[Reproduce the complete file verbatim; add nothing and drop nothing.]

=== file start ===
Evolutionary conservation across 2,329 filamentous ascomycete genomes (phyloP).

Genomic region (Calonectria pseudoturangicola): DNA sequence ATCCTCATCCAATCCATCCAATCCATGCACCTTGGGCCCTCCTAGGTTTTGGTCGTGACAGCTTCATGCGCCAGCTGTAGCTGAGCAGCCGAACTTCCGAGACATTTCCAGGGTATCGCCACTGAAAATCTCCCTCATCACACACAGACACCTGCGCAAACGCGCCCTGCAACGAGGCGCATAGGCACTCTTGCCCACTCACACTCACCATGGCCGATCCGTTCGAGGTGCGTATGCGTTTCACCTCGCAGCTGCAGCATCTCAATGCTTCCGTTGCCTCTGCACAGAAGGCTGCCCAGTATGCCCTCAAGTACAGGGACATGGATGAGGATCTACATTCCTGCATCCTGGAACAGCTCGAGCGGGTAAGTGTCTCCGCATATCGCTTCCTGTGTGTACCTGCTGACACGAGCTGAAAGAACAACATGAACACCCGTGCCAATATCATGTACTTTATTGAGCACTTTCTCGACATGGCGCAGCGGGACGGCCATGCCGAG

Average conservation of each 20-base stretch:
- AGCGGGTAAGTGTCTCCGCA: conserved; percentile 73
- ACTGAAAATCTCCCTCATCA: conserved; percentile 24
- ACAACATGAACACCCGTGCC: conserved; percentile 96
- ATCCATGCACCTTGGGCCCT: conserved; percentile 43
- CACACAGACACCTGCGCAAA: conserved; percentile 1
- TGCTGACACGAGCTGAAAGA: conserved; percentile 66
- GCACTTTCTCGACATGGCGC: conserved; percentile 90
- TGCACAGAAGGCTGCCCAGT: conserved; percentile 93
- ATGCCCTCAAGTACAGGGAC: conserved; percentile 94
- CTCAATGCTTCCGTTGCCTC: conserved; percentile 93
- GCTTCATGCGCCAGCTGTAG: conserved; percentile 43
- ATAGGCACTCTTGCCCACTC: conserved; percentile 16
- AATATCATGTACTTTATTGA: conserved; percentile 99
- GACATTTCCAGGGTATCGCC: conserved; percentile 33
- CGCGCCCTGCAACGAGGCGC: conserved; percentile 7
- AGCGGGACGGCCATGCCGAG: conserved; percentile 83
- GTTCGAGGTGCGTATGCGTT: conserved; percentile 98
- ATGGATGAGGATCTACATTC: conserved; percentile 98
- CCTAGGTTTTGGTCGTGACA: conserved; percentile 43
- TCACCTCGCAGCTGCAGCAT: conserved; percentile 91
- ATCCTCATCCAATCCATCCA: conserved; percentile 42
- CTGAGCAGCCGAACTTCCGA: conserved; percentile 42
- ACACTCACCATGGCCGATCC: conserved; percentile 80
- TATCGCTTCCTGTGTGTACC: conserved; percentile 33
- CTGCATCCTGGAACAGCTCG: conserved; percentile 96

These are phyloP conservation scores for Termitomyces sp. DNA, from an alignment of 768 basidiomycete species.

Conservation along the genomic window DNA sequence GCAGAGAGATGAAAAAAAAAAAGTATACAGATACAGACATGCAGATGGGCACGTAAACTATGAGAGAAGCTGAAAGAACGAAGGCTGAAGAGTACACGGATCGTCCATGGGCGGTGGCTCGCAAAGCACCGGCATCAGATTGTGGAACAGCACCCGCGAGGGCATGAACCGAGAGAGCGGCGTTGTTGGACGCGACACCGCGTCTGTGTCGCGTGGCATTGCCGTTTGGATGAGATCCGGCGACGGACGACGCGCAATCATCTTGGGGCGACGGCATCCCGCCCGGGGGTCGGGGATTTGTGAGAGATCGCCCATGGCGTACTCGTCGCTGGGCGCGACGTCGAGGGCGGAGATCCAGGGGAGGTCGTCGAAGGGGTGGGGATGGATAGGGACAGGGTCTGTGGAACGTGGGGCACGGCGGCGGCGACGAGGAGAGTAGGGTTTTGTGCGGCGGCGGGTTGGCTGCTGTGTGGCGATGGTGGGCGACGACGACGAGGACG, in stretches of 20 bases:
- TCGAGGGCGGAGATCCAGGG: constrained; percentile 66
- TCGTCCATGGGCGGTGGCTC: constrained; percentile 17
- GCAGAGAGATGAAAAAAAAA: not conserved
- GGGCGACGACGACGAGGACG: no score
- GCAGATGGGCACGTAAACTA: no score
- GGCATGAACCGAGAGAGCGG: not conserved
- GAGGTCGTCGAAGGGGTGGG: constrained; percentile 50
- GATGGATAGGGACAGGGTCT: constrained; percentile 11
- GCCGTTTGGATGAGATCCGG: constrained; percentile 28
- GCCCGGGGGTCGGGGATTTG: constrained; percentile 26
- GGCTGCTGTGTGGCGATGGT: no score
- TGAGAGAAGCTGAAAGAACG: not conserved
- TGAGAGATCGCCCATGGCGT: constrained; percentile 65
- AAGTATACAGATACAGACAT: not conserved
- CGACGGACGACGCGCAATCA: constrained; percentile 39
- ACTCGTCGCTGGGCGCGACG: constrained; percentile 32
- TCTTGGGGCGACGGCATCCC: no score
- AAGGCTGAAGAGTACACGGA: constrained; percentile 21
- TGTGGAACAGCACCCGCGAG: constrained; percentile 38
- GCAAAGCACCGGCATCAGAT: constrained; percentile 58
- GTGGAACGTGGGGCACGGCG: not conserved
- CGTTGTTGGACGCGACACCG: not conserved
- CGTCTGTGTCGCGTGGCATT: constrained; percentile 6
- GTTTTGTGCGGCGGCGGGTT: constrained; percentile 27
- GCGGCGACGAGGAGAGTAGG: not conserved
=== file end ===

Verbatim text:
Evolutionary conservation across 2,329 filamentous ascomycete genomes (phyloP).

Genomic region (Calonectria pseudoturangicola): DNA sequence ATCCTCATCCAATCCATCCAATCCATGCACCTTGGGCCCTCCTAGGTTTTGGTCGTGACAGCTTCATGCGCCAGCTGTAGCTGAGCAGCCGAACTTCCGAGACATTTCCAGGGTATCGCCACTGAAAATCTCCCTCATCACACACAGACACCTGCGCAAACGCGCCCTGCAACGAGGCGCATAGGCACTCTTGCCCACTCACACTCACCATGGCCGATCCGTTCGAGGTGCGTATGCGTTTCACCTCGCAGCTGCAGCATCTCAATGCTTCCGTTGCCTCTGCACAGAAGGCTGCCCAGTATGCCCTCAAGTACAGGGACATGGATGAGGATCTACATTCCTGCATCCTGGAACAGCTCGAGCGGGTAAGTGTCTCCGCATATCGCTTCCTGTGTGTACCTGCTGACACGAGCTGAAAGAACAACATGAACACCCGTGCCAATATCATGTACTTTATTGAGCACTTTCTCGACATGGCGCAGCGGGACGGCCATGCCGAG

Average conservation of each 20-base stretch:
- AGCGGGTAAGTGTCTCCGCA: conserved; percentile 73
- ACTGAAAATCTCCCTCATCA: conserved; percentile 24
- ACAACATGAACACCCGTGCC: conserved; percentile 96
- ATCCATGCACCTTGGGCCCT: conserved; percentile 43
- CACACAGACACCTGCGCAAA: conserved; percentile 1
- TGCTGACACGAGCTGAAAGA: conserved; percentile 66
- GCACTTTCTCGACATGGCGC: conserved; percentile 90
- TGCACAGAAGGCTGCCCAGT: conserved; percentile 93
- ATGCCCTCAAGTACAGGGAC: conserved; percentile 94
- CTCAATGCTTCCGTTGCCTC: conserved; percentile 93
- GCTTCATGCGCCAGCTGTAG: conserved; percentile 43
- ATAGGCACTCTTGCCCACTC: conserved; percentile 16
- AATATCATGTACTTTATTGA: conserved; percentile 99
- GACATTTCCAGGGTATCGCC: conserved; percentile 33
- CGCGCCCTGCAACGAGGCGC: conserved; percentile 7
- AGCGGGACGGCCATGCCGAG: conserved; percentile 83
- GTTCGAGGTGCGTATGCGTT: conserved; percentile 98
- ATGGATGAGGATCTACATTC: conserved; percentile 98
- CCTAGGTTTTGGTCGTGACA: conserved; percentile 43
- TCACCTCGCAGCTGCAGCAT: conserved; percentile 91
- ATCCTCATCCAATCCATCCA: conserved; percentile 42
- CTGAGCAGCCGAACTTCCGA: conserved; percentile 42
- ACACTCACCATGGCCGATCC: conserved; percentile 80
- TATCGCTTCCTGTGTGTACC: conserved; percentile 33
- CTGCATCCTGGAACAGCTCG: conserved; percentile 96

These are phyloP conservation scores for Termitomyces sp. DNA, from an alignment of 768 basidiomycete species.

Conservation along the genomic window DNA sequence GCAGAGAGATGAAAAAAAAAAAGTATACAGATACAGACATGCAGATGGGCACGTAAACTATGAGAGAAGCTGAAAGAACGAAGGCTGAAGAGTACACGGATCGTCCATGGGCGGTGGCTCGCAAAGCACCGGCATCAGATTGTGGAACAGCACCCGCGAGGGCATGAACCGAGAGAGCGGCGTTGTTGGACGCGACACCGCGTCTGTGTCGCGTGGCATTGCCGTTTGGATGAGATCCGGCGACGGACGACGCGCAATCATCTTGGGGCGACGGCATCCCGCCCGGGGGTCGGGGATTTGTGAGAGATCGCCCATGGCGTACTCGTCGCTGGGCGCGACGTCGAGGGCGGAGATCCAGGGGAGGTCGTCGAAGGGGTGGGGATGGATAGGGACAGGGTCTGTGGAACGTGGGGCACGGCGGCGGCGACGAGGAGAGTAGGGTTTTGTGCGGCGGCGGGTTGGCTGCTGTGTGGCGATGGTGGGCGACGACGACGAGGACG, in stretches of 20 bases:
- TCGAGGGCGGAGATCCAGGG: constrained; percentile 66
- TCGTCCATGGGCGGTGGCTC: constrained; percentile 17
- GCAGAGAGATGAAAAAAAAA: not conserved
- GGGCGACGACGACGAGGACG: no score
- GCAGATGGGCACGTAAACTA: no score
- GGCATGAACCGAGAGAGCGG: not conserved
- GAGGTCGTCGAAGGGGTGGG: constrained; percentile 50
- GATGGATAGGGACAGGGTCT: constrained; percentile 11
- GCCGTTTGGATGAGATCCGG: constrained; percentile 28
- GCCCGGGGGTCGGGGATTTG: constrained; percentile 26
- GGCTGCTGTGTGGCGATGGT: no score
- TGAGAGAAGCTGAAAGAACG: not conserved
- TGAGAGATCGCCCATGGCGT: constrained; percentile 65
- AAGTATACAGATACAGACAT: not conserved
- CGACGGACGACGCGCAATCA: constrained; percentile 39
- ACTCGTCGCTGGGCGCGACG: constrained; percentile 32
- TCTTGGGGCGACGGCATCCC: no score
- AAGGCTGAAGAGTACACGGA: constrained; percentile 21
- TGTGGAACAGCACCCGCGAG: constrained; percentile 38
- GCAAAGCACCGGCATCAGAT: constrained; percentile 58
- GTGGAACGTGGGGCACGGCG: not conserved
- CGTTGTTGGACGCGACACCG: not conserved
- CGTCTGTGTCGCGTGGCATT: constrained; percentile 6
- GTTTTGTGCGGCGGCGGGTT: constrained; percentile 27
- GCGGCGACGAGGAGAGTAGG: not conserved